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The Federal Reserve is open to creating a digital dollar

The Federal Reserve finally released a much-delayed paper yesterday opining on the pros and cons of developing its own central bank digital currency (CBDC), but without coming to any firm conclusions.

Why it matters: Around the world, there are now 23 CBDCs either in pilot or formally launched. They have morphed from a theoretical concept into real-world digital cash, changing the way governments and millions of people use money — but not in the U.S.

Between the lines: Although the Fed’s paper doesn’t advocate one way or another on whether the U.S. should begin development, the language used in the paper indicates that it’s very open to the idea, Josh Lipsky, director at the Atlantic Council’s GeoEconomics Center, tells Axios.

  • “Part of the reason that they’re [open to it] is they see countries around the world exploring CBDCs,” says Jonathan McCollum, chair of federal government relations for Davidoff Hutcher & Citron. “I think they understand that the U.S. has an important role to play in creating some sort of [international] standards.”

The big picture: A digital dollar would be legal tender pegged to the value of the physical dollar and backed by the Fed.

  • Central banks are considering CBDCs in order to retain control over monetary policy in the face of growing cryptocurrency adoption, and because they could enable more efficient government payments and financial inclusion.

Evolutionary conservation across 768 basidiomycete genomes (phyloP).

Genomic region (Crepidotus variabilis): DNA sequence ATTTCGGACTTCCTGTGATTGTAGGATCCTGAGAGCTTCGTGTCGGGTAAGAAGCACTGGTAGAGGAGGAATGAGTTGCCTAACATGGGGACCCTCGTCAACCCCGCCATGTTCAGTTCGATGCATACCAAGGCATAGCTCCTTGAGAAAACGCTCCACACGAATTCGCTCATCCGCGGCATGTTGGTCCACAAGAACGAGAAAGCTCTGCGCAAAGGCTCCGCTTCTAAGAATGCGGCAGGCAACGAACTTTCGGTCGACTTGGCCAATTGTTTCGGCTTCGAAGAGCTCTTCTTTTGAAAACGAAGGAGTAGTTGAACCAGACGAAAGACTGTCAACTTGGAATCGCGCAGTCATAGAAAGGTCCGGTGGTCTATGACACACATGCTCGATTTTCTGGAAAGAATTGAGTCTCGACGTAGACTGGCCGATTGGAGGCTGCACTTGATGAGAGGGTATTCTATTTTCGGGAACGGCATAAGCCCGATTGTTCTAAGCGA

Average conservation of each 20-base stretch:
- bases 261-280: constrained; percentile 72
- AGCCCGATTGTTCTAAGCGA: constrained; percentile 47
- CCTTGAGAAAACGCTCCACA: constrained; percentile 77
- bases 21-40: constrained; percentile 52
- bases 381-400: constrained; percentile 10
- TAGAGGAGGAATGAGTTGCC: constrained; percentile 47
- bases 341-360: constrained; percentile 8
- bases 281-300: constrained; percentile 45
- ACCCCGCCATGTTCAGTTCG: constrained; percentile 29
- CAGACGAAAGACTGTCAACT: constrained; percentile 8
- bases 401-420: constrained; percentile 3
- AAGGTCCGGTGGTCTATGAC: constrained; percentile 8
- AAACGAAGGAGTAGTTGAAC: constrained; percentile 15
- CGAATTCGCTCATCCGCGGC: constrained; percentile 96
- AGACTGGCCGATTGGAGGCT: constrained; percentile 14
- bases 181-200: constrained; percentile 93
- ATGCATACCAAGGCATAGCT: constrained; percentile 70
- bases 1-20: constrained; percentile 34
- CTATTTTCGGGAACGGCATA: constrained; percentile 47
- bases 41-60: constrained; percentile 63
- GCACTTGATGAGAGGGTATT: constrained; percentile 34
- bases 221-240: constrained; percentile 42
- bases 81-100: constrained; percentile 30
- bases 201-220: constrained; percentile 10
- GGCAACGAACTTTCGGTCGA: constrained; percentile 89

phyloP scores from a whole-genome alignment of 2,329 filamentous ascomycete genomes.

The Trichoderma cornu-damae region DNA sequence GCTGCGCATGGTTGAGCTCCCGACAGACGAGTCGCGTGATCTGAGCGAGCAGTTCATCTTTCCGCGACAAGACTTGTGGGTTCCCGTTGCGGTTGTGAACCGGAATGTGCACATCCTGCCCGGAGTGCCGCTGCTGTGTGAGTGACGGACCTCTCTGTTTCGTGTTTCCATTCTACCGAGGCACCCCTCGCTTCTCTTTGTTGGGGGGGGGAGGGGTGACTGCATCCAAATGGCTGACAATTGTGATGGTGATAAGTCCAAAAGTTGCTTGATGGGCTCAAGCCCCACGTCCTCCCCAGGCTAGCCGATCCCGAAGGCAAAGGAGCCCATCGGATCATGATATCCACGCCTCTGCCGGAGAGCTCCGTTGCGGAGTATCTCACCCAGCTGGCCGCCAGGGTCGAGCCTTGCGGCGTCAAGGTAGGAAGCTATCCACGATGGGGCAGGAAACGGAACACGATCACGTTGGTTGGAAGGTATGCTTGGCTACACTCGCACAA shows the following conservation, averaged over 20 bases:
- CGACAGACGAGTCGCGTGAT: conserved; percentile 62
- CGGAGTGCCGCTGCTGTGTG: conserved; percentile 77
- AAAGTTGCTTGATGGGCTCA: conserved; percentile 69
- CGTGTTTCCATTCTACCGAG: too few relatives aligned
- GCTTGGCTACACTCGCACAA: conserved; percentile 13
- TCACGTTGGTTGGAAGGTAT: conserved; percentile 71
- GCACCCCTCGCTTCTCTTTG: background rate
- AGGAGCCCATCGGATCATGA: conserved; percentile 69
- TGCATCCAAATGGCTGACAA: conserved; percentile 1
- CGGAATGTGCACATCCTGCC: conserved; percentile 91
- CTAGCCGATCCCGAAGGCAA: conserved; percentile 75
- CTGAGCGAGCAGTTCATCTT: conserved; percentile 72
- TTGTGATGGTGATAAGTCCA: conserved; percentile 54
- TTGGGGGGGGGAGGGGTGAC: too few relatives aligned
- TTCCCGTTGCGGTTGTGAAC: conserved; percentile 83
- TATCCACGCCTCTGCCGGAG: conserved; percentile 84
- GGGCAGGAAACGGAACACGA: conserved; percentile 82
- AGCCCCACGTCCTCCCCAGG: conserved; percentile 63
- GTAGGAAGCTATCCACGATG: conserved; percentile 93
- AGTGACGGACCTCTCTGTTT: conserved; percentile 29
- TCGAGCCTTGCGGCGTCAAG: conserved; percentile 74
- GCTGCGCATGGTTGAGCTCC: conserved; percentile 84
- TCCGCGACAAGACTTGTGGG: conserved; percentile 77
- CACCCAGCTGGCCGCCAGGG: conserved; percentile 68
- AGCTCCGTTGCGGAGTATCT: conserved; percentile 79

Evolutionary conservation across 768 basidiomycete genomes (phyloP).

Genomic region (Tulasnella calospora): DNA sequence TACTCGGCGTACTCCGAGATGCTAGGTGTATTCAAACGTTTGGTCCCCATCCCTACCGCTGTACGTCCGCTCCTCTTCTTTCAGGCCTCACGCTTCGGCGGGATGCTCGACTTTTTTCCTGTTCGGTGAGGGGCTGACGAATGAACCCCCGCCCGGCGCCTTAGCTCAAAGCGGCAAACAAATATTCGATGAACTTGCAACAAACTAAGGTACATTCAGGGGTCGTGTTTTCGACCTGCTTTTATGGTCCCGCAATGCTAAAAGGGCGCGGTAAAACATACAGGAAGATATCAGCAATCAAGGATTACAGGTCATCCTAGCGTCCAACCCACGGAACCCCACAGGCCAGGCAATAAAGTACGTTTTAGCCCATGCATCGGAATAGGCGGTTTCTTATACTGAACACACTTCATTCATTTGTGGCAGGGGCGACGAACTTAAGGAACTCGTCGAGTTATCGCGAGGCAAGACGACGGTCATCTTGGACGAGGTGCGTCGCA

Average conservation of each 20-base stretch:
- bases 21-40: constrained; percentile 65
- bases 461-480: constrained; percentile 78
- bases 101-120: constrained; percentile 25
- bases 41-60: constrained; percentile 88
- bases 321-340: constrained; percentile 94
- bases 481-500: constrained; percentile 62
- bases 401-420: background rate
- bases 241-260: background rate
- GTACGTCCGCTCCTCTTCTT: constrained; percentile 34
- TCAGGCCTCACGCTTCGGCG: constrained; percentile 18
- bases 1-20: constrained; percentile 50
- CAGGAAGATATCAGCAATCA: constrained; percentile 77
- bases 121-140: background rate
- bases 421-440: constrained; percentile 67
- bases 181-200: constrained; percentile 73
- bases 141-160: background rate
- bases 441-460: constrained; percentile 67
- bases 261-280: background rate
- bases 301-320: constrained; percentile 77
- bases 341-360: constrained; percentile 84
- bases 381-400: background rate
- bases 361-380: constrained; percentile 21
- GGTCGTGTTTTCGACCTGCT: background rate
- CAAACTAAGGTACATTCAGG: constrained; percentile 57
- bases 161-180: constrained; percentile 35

• It’s also a matter of international influence: Fed vice chair nominee Lael Brainard, for one, said last year that she couldn’t “wrap [her] head around” the U.S. not having one, given the dollar’s current dominance in international payments — and China’s head start on developing its own digital yuan.

China is the largest economy with a pilot, and as of November about 140 million people had opened digital wallets, China’s central bank said.

  • For the upcoming Beijing Winter Olympics, Chinese authorities are encouraging athletes and companies to use the digital yuan, in an effort to showcase it internationally, Bloomberg reported.

How it works: Globally, central banks are so far using existing financial networks — like banks, fintechs, and even telecom companies — to distribute CBDCs to citizens, Jonathan Dharmapalan, CEO of eCurrency, tells Axios.

  • That’s notable, because “if you go back a few years, there were these ideas out there that people were going to have Fed apps on their phone. But that’s not happening,” adds Lipsky.

Still, consumer adoption has been slow — in part since existing electronic payments systems are pretty convenient, according to reports on China’s efforts. Same in Nigeria, the largest economy to formally launch a CBDC.

  • In Nigeria, consumers go through a clunky process to set up the digital wallet app and connect it to their bank account, says Naomi Aladekoba, who’s based in Nigeria for the Atlantic Council. But once that’s done, using the wallet is simple and efficient, with instantaneous transfers — not unlike using Venmo stateside, she says.
  • Nigeria plans to roll out a program in which users won’t need smartphones — only a national identification number — to use the digital currency. With a large cash economy, this could help alleviate the crippling challenge that the frequent lack of correct change poses for vendors and consumers, Aladekoba says.

What’s next: In the U.S., there’s a 120-day comment period on the new paper, after which the Fed may issue a follow-up.

  • But the ball is effectively in Congress’ court: the Fed said unequivocally that it wouldn’t move forward on any CBDC development without legislative action granting it authority.